Mad Men recap (Lady Lazarus): Ginsberg’s $15, Don’s elevator shaft, Tony’s jukebox


OK, OK, I’m a little late this week. Blame it on a multi-day (beat that Don Draper) power nap.

There wasn’t much Ginsberg to talk about in Sunday’s episode, “Lady Lazarus.” So let’s get that out of the way. First, I’m still not sure what to make of his “Did he fire you? That son of a bitch…” line. Joking or serious? Sarcastic or chivalrous? Cynical or clueless? Seems like the earnest type. So I’m going with serious, chivalrous and clueless.

And now for this week’s Ginsberg overdone moment… “I’ll tell you what takes guts — never having money for lunch. She owes me like $15 at this point.”

Actually this is a double fault: Foul number one, of course, is the writers yet again handling the whole Ginsberg-Jewishness thing with the subtlety of a bad Shabbos wine. Even worse, though, is that this time there is collateral creative damage — is there any way you see Megan racking up a $15 lunch tab with struggling Jewish copywriter guy? What is she, Pete Campbell or Harry Crane? Come on, she’s one of the good ones, with a devotion to detail to boot. So I’m not buying it. She’d be more likely to pack Ginsberg a nice Frenchy lunch every day and buy him a decent blazer then to mooch off of him.

On to less Jewy, more consequential moments… Don looking down the elevator hole. As one reader put it: “Don is staring into an abyss, fearing that he will once again be in a marriage where he feels empty and alone. Also using the metaphor of the elevator, ‘Is the bottom dropping out’? Will Megan’s decision be the death of the marriage? The tone is clearly ominous and foreboding, one of impending doom. Is this also the beginning of the end of his reign as creative wunderkind. Is Don going to lose his relevance at work and at home?”

He’s worrying about all of the above, I’d say. [[READMORE]]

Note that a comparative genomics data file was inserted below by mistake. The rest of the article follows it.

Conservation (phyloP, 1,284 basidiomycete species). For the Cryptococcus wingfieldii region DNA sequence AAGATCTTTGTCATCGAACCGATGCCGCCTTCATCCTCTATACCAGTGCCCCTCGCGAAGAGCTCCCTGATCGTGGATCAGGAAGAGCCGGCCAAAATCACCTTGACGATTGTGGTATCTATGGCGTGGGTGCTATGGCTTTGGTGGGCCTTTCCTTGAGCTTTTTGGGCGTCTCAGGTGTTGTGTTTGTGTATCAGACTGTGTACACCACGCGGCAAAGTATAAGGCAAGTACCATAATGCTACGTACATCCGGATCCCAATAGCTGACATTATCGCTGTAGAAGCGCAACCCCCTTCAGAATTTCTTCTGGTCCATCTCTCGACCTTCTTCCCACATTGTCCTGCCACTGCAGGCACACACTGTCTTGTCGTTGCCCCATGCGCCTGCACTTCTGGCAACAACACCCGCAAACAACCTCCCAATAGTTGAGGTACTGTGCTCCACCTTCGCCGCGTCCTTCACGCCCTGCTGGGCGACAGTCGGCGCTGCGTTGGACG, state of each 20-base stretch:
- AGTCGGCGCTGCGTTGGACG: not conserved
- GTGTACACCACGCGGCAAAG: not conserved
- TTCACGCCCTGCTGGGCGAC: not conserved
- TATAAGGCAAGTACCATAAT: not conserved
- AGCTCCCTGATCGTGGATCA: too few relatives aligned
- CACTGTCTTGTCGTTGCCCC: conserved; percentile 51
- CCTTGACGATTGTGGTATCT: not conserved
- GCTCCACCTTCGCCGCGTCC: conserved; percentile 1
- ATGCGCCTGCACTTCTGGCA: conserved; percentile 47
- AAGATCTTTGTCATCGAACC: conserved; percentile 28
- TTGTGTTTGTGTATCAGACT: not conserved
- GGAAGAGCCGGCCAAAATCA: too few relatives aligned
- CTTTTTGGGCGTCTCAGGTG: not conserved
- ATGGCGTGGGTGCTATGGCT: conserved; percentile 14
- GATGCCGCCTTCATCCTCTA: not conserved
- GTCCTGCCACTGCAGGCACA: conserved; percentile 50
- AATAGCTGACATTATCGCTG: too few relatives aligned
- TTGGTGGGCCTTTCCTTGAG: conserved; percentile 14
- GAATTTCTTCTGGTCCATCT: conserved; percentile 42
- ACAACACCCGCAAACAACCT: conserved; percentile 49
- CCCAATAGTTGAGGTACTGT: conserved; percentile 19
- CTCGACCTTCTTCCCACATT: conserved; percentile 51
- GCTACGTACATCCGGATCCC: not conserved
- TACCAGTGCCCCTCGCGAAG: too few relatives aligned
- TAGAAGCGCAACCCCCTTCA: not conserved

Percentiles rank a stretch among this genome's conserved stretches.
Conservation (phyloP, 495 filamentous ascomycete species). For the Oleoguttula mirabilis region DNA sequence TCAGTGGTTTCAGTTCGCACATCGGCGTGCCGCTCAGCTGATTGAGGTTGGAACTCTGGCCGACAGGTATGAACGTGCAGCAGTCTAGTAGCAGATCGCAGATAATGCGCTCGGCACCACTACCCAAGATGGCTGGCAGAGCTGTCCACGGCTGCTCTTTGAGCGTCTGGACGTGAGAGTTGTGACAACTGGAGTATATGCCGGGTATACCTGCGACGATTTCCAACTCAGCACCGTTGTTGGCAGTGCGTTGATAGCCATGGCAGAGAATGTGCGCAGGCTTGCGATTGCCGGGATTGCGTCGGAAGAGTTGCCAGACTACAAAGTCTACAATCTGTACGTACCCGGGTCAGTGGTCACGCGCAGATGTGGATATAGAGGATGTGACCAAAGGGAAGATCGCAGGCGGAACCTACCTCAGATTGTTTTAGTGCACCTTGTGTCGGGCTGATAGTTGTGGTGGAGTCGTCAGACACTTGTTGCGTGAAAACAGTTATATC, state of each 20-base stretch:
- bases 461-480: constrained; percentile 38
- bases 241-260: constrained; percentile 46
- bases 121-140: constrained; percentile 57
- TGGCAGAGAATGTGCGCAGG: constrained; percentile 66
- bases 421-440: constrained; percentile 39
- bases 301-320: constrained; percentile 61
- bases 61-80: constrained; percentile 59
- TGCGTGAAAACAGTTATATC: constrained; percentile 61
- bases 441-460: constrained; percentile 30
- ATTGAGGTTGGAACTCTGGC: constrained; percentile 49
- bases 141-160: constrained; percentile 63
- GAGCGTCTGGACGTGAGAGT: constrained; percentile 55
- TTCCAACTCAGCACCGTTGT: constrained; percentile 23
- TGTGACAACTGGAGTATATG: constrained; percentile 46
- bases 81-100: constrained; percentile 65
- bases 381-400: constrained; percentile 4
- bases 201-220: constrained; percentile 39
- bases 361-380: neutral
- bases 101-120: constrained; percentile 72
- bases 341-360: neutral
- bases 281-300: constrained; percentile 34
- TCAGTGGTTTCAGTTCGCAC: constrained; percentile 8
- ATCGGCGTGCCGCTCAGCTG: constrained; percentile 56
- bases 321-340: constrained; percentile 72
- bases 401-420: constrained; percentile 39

On the personal side, give Don some credit. When Megan first woke him up in the middle of the night to break the news that she wanted to quit advertising and go back to acting, he was clearly unhappy and teetering on the edge of a classic Don Draper verbal smackdown. Whether his holding it in reflects respect for Megan’s choices or a realization that she couldn’t be bullied out of them like Betty, the guy got it right. And by the time he finds himself on his office couch, he’s sounding a pretty enlightened note about the whole thing — a Roger-like moment of Zen (and he didn’t even need LSD to get there).

But I’m more interested in the work side of the equation — the self-doubt and anxiety Don is feeling over whether he can keep up/evolve without his muse and reference point for the changing world that he doesn’t quite get or feel comfortable with.

And on that point (let’s hope this tangent pays off and gets us to the Beatles)… since series creator Matt Weiner worked on “The Sopranos,” and then “Mad Men” came along just in time to fill the void left by Tony’s going dark, there’s been a tendency to compare the two shows and their protagonists. The conventional wisdom is Don Draper = Tony Soprano. Yes, one’s in advertising, the other’s a mobster — but at heart they’re just two guys figuring out how to balance volatile home and work situations.

While the comparison works on several levels, I’ve always felt it misses a key distinction. Yes, Tony and Don are both masters of the universe at work. The difference is that Tony outduels his rivals in part because he’s not hampered by any Old World sensibilities, loyalties or inhibitions. Ralph, Johnny Sack, Furio, etc. — they are all in some way trying to hold on to what was, grasping for some sense of honor among thieves, to the belief that the rules of the game must be adhered to. Not Tony. He is Americanized, willing and able to do what he needs to do — to earn, to enjoy, to survive.